New coalition government begins with agreement on crucial fiscal scheme
Germany's newly elected coalition got set for government on Saturday after adopting a common programme in a late-night meeting aimed at guiding the country out of its worst recession since World War II.
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REUTERS - German Chancellor Angela Merkel’s conservatives sealed a coalition deal with the Free Democrats (FDP) on Saturday after marathon talks and said they will press ahead with 24 billion euros in tax cuts despite a yawning deficit.
The agreement, reached shortly after 2 a.m. (0000 GMT), paves the way for a new centre-right government to take office next week, roughly a month after Merkel’s conservatives and the FDP won a parliamentary majority in a federal election.
“The coalition agreement has been reached,” said Ronald Pofalla, general secretary of Merkel’s Christian Democrats (CDU), who is set to become her chief of staff in a new cabinet which was agreed late on Friday.
To spur growth the government will pursue income tax relief valued at 24 billion euros ($36 billion) starting in 2011, with low and middle income households and families with children benefiting.
Tweaks will also be made to corporate and inheritance taxes in what the 128-page coalition agreement describes as a comprehensive package to boost growth as Germany emerges from its worst recession in the post-war era.
“I’m very pleased with this result,” said Horst Seehofer, head of the Bavarian Christian Social Union (CSU), sister party ot Merkel’s CDU. “We’ve come up with a reasonable result for the next four years and the coalition has set up a good platform for the upturn in Germany.”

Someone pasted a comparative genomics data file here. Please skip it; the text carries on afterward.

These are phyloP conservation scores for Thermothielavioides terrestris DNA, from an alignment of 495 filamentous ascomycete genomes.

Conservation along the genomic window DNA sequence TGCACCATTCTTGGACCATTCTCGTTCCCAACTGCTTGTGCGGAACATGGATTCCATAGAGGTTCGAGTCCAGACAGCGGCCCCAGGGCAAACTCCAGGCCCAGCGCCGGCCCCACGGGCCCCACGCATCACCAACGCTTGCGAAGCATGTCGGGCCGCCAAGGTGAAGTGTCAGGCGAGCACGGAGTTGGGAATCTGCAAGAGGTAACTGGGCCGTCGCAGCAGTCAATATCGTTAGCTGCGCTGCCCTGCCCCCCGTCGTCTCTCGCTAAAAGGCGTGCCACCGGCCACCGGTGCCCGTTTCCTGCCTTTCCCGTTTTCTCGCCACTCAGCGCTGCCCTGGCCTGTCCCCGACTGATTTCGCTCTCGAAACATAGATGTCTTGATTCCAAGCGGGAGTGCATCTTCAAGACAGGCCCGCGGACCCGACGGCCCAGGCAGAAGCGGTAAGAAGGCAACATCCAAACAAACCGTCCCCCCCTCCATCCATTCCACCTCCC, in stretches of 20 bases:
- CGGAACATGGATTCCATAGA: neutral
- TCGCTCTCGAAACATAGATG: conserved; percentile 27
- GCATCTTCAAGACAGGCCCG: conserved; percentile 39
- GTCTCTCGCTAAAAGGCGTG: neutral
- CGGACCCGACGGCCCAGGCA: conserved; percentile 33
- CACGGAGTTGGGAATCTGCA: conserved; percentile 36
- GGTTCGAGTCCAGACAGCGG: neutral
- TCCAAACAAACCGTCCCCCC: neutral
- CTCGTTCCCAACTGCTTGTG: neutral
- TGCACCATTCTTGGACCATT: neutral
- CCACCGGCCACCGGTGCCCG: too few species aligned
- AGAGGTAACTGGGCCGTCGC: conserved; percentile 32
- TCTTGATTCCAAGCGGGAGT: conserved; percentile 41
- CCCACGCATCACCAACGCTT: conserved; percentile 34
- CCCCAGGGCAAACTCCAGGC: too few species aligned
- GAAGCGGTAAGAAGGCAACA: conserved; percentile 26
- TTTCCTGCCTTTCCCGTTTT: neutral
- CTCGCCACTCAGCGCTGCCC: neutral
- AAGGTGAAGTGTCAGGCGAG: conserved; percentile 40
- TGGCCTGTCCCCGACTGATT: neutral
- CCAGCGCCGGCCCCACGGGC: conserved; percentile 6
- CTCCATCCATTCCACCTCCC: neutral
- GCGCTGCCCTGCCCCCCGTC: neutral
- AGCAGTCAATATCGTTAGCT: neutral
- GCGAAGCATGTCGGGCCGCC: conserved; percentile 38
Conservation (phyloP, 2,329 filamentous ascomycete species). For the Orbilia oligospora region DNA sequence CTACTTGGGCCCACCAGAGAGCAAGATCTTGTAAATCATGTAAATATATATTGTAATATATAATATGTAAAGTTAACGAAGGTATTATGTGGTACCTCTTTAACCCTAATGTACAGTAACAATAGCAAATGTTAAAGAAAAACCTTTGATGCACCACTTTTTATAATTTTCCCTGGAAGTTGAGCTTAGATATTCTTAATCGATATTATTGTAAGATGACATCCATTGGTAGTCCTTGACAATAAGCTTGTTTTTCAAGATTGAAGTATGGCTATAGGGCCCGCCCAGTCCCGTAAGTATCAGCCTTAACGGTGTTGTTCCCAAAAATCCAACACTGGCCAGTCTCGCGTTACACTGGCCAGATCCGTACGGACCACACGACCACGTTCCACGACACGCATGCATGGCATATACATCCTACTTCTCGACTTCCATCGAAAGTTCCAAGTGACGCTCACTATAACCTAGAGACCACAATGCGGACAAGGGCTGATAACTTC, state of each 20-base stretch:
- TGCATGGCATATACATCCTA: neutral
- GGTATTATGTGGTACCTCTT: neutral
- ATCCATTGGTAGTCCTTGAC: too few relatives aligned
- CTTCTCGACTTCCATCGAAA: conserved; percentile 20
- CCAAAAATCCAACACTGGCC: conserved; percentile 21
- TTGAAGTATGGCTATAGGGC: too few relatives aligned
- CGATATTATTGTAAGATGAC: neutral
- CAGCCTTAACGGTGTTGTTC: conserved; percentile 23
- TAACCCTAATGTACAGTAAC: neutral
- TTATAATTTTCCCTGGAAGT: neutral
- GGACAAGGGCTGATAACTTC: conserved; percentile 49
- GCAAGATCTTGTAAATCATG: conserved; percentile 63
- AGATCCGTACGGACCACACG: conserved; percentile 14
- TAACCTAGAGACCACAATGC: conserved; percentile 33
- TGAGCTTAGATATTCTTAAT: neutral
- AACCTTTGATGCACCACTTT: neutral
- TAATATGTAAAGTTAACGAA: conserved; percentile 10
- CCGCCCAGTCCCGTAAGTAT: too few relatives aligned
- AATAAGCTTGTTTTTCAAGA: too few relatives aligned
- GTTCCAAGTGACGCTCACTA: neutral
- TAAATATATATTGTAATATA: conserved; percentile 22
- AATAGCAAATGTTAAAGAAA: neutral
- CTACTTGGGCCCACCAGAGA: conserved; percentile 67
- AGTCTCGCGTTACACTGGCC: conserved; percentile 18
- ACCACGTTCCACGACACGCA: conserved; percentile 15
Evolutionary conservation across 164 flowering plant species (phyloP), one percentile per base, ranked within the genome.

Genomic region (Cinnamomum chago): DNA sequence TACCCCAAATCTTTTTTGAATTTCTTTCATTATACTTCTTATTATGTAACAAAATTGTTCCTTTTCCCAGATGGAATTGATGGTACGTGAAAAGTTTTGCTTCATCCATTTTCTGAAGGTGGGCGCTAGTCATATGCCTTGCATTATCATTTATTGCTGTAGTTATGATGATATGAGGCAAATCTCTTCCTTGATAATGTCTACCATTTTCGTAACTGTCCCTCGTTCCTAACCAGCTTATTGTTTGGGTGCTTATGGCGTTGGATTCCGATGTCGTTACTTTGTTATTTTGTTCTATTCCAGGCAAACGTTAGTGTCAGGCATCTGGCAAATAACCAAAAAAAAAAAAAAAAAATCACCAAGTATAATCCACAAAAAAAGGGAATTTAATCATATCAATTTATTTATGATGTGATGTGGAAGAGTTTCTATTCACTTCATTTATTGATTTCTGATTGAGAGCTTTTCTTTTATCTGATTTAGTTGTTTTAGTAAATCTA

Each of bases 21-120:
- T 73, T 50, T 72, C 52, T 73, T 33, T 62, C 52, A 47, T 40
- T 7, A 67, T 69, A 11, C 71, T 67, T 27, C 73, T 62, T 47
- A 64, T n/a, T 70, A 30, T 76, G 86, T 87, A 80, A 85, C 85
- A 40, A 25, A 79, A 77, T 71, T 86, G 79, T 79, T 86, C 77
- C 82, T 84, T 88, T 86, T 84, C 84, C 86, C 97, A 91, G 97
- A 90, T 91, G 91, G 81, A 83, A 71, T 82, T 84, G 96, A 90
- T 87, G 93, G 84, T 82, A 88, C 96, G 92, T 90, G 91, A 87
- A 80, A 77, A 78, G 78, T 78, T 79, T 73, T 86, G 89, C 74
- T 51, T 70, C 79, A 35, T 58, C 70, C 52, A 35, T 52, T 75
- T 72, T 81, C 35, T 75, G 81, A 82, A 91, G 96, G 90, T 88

The talks dragged on as the incoming government struggled to reconcile their promise of billions of euros in tax cuts with a separate pledge to get Germany’s deficit, swelled by massive stimulus packages, back under control.
By Friday they had already forged compromises on a range of other issues, from healthcare to nuclear energy and foreign policy, where the differences between them were comparatively minimal.
The parties also divided up cabinet posts, tapping Wolfgang Schaeuble, a veteran from Merkel’s CDU, for the finance ministry and FDP leader Guido Westerwelle as foreign minister.
Schaeuble, 67, a former protege of Helmut Kohl who has earned a reputation as a hardliner on domestic security issues as Merkel’s interior minister for the past four years, was a surprise choice as finance minister.
Before the election, he indirectly criticised Merkel’s pledge to pursue billions of euros in tax cuts, saying there was little room for them given Germany’s strained finances.
Now he will be charged with implementing those cuts against the backdrop of a deficit that is poised to rise to double European Union limits next year.
In a wheelchair since he was shot and nearly killed by a mentally ill man in 1990, Schaeuble is likely to be a force within the cabinet, even if it means confronting Merkel.
“He’s going to be a tough nut to crack especially for Merkel, » said one source involved in the month-long coalition talks. « There’s a lot of conflict potential. »
Other cabinet members include deputy FDP leader Rainer Bruederle, 64, who is slated to become economy minister. He will take the place of Karl-Theodor zu Guttenberg, the 37-year old rising star from Bavaria, who gets the defence portfolio and will have to explain Germany’s military presence in Afghanistan to a sceptical public.
Guttenberg will no longer be the youngest minister in Merkel’s cabinet. That honour goes to Philipp Roesler, 36, who was born in Vietnam and becomes Germany’s first Asian-born cabinet member as health minister.
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